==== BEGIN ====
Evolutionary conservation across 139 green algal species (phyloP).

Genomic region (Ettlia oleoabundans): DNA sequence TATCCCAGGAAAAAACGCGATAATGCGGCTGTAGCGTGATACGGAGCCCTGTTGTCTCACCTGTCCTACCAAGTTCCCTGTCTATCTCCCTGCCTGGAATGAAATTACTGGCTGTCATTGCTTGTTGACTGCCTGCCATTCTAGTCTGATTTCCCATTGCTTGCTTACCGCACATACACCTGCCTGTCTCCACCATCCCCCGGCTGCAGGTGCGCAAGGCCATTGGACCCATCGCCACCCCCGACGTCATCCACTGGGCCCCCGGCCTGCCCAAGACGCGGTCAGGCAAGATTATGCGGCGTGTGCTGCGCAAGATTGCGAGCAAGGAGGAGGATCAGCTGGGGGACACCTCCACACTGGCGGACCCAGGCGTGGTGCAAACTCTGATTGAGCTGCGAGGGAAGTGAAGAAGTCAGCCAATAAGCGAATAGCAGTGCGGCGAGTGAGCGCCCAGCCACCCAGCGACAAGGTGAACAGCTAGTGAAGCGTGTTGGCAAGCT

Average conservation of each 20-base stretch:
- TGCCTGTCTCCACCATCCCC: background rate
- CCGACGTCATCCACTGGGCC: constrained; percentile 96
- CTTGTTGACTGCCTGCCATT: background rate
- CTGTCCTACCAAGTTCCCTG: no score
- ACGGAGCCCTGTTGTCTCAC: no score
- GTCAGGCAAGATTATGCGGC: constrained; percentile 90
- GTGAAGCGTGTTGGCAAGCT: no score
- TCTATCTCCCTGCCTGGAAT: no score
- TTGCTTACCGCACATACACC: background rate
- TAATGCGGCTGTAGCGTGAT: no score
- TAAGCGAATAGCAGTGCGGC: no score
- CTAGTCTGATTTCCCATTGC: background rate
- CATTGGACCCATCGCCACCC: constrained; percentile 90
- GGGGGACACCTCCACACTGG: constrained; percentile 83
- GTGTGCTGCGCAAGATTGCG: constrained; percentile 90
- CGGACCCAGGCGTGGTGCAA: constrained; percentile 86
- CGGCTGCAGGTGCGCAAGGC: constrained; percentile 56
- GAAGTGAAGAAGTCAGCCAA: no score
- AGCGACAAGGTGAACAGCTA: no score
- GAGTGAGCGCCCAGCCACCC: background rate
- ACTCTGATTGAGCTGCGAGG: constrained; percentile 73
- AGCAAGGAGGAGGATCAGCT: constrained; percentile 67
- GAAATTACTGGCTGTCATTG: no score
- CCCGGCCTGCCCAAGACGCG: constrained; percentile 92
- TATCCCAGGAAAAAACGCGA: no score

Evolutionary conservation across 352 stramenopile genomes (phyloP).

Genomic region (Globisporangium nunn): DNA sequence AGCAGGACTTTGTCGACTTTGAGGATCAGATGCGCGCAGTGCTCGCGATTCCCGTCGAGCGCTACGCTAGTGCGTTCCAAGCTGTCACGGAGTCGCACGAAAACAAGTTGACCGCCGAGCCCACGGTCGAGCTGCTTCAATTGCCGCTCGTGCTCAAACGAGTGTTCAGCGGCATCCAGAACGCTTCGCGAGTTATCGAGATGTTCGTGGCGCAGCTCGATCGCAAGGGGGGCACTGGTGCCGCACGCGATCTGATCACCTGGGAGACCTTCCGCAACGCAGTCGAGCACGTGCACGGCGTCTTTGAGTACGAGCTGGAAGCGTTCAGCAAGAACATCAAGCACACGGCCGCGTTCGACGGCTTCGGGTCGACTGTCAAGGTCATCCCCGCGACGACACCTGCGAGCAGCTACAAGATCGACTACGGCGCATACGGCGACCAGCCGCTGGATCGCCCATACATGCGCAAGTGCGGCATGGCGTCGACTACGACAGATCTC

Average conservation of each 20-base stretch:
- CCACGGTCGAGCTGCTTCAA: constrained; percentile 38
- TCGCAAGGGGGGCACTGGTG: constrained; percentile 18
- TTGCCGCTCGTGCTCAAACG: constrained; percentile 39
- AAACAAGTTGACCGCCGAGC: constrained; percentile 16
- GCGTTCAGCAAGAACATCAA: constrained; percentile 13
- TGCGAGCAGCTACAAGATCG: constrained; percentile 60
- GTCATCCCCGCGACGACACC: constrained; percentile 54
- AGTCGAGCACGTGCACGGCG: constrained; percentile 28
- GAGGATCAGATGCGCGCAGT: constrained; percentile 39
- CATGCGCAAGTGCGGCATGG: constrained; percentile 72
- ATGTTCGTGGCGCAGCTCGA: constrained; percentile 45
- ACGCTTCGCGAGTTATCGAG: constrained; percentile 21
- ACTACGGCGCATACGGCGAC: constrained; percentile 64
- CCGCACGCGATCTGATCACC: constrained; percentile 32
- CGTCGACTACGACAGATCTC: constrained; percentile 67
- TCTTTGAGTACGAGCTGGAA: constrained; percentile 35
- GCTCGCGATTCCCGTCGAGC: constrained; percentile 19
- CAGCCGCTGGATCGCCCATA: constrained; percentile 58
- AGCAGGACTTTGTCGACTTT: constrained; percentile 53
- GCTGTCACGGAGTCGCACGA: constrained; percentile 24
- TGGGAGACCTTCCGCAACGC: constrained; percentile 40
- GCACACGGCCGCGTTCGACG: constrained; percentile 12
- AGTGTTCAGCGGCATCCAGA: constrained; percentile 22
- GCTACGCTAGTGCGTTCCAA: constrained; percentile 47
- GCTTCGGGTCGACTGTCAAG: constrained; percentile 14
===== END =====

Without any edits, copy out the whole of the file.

Evolutionary conservation across 139 green algal species (phyloP).

Genomic region (Ettlia oleoabundans): DNA sequence TATCCCAGGAAAAAACGCGATAATGCGGCTGTAGCGTGATACGGAGCCCTGTTGTCTCACCTGTCCTACCAAGTTCCCTGTCTATCTCCCTGCCTGGAATGAAATTACTGGCTGTCATTGCTTGTTGACTGCCTGCCATTCTAGTCTGATTTCCCATTGCTTGCTTACCGCACATACACCTGCCTGTCTCCACCATCCCCCGGCTGCAGGTGCGCAAGGCCATTGGACCCATCGCCACCCCCGACGTCATCCACTGGGCCCCCGGCCTGCCCAAGACGCGGTCAGGCAAGATTATGCGGCGTGTGCTGCGCAAGATTGCGAGCAAGGAGGAGGATCAGCTGGGGGACACCTCCACACTGGCGGACCCAGGCGTGGTGCAAACTCTGATTGAGCTGCGAGGGAAGTGAAGAAGTCAGCCAATAAGCGAATAGCAGTGCGGCGAGTGAGCGCCCAGCCACCCAGCGACAAGGTGAACAGCTAGTGAAGCGTGTTGGCAAGCT

Average conservation of each 20-base stretch:
- TGCCTGTCTCCACCATCCCC: background rate
- CCGACGTCATCCACTGGGCC: constrained; percentile 96
- CTTGTTGACTGCCTGCCATT: background rate
- CTGTCCTACCAAGTTCCCTG: no score
- ACGGAGCCCTGTTGTCTCAC: no score
- GTCAGGCAAGATTATGCGGC: constrained; percentile 90
- GTGAAGCGTGTTGGCAAGCT: no score
- TCTATCTCCCTGCCTGGAAT: no score
- TTGCTTACCGCACATACACC: background rate
- TAATGCGGCTGTAGCGTGAT: no score
- TAAGCGAATAGCAGTGCGGC: no score
- CTAGTCTGATTTCCCATTGC: background rate
- CATTGGACCCATCGCCACCC: constrained; percentile 90
- GGGGGACACCTCCACACTGG: constrained; percentile 83
- GTGTGCTGCGCAAGATTGCG: constrained; percentile 90
- CGGACCCAGGCGTGGTGCAA: constrained; percentile 86
- CGGCTGCAGGTGCGCAAGGC: constrained; percentile 56
- GAAGTGAAGAAGTCAGCCAA: no score
- AGCGACAAGGTGAACAGCTA: no score
- GAGTGAGCGCCCAGCCACCC: background rate
- ACTCTGATTGAGCTGCGAGG: constrained; percentile 73
- AGCAAGGAGGAGGATCAGCT: constrained; percentile 67
- GAAATTACTGGCTGTCATTG: no score
- CCCGGCCTGCCCAAGACGCG: constrained; percentile 92
- TATCCCAGGAAAAAACGCGA: no score

Evolutionary conservation across 352 stramenopile genomes (phyloP).

Genomic region (Globisporangium nunn): DNA sequence AGCAGGACTTTGTCGACTTTGAGGATCAGATGCGCGCAGTGCTCGCGATTCCCGTCGAGCGCTACGCTAGTGCGTTCCAAGCTGTCACGGAGTCGCACGAAAACAAGTTGACCGCCGAGCCCACGGTCGAGCTGCTTCAATTGCCGCTCGTGCTCAAACGAGTGTTCAGCGGCATCCAGAACGCTTCGCGAGTTATCGAGATGTTCGTGGCGCAGCTCGATCGCAAGGGGGGCACTGGTGCCGCACGCGATCTGATCACCTGGGAGACCTTCCGCAACGCAGTCGAGCACGTGCACGGCGTCTTTGAGTACGAGCTGGAAGCGTTCAGCAAGAACATCAAGCACACGGCCGCGTTCGACGGCTTCGGGTCGACTGTCAAGGTCATCCCCGCGACGACACCTGCGAGCAGCTACAAGATCGACTACGGCGCATACGGCGACCAGCCGCTGGATCGCCCATACATGCGCAAGTGCGGCATGGCGTCGACTACGACAGATCTC

Average conservation of each 20-base stretch:
- CCACGGTCGAGCTGCTTCAA: constrained; percentile 38
- TCGCAAGGGGGGCACTGGTG: constrained; percentile 18
- TTGCCGCTCGTGCTCAAACG: constrained; percentile 39
- AAACAAGTTGACCGCCGAGC: constrained; percentile 16
- GCGTTCAGCAAGAACATCAA: constrained; percentile 13
- TGCGAGCAGCTACAAGATCG: constrained; percentile 60
- GTCATCCCCGCGACGACACC: constrained; percentile 54
- AGTCGAGCACGTGCACGGCG: constrained; percentile 28
- GAGGATCAGATGCGCGCAGT: constrained; percentile 39
- CATGCGCAAGTGCGGCATGG: constrained; percentile 72
- ATGTTCGTGGCGCAGCTCGA: constrained; percentile 45
- ACGCTTCGCGAGTTATCGAG: constrained; percentile 21
- ACTACGGCGCATACGGCGAC: constrained; percentile 64
- CCGCACGCGATCTGATCACC: constrained; percentile 32
- CGTCGACTACGACAGATCTC: constrained; percentile 67
- TCTTTGAGTACGAGCTGGAA: constrained; percentile 35
- GCTCGCGATTCCCGTCGAGC: constrained; percentile 19
- CAGCCGCTGGATCGCCCATA: constrained; percentile 58
- AGCAGGACTTTGTCGACTTT: constrained; percentile 53
- GCTGTCACGGAGTCGCACGA: constrained; percentile 24
- TGGGAGACCTTCCGCAACGC: constrained; percentile 40
- GCACACGGCCGCGTTCGACG: constrained; percentile 12
- AGTGTTCAGCGGCATCCAGA: constrained; percentile 22
- GCTACGCTAGTGCGTTCCAA: constrained; percentile 47
- GCTTCGGGTCGACTGTCAAG: constrained; percentile 14